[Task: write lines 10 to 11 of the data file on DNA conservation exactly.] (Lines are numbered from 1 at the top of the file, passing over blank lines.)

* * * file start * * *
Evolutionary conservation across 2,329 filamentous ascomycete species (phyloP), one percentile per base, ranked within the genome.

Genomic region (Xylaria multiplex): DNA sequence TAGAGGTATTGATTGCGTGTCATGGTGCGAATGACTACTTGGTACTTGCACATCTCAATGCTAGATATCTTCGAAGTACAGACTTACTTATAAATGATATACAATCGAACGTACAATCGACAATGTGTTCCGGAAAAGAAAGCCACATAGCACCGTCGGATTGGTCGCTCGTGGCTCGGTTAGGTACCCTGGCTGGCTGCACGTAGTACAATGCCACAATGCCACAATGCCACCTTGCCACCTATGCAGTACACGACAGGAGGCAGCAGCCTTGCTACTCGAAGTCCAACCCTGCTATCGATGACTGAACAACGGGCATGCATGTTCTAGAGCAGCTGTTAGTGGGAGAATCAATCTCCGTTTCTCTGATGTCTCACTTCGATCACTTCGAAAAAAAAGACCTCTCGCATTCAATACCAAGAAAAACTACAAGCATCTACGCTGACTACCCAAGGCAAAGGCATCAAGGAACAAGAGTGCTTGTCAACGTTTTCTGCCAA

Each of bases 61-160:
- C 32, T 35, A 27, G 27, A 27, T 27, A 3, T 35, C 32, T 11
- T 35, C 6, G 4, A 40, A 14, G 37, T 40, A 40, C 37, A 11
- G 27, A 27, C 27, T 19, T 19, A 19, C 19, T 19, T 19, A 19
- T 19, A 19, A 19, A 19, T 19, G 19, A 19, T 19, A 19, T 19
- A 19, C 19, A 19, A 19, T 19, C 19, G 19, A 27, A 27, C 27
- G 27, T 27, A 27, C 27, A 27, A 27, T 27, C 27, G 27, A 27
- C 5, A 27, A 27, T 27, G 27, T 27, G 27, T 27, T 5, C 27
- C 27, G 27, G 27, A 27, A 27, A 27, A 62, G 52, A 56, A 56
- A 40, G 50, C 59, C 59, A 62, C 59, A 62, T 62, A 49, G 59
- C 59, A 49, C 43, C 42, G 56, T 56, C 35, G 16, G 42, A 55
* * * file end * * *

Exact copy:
- C 5, A 27, A 27, T 27, G 27, T 27, G 27, T 27, T 5, C 27
- C 27, G 27, G 27, A 27, A 27, A 27, A 62, G 52, A 56, A 56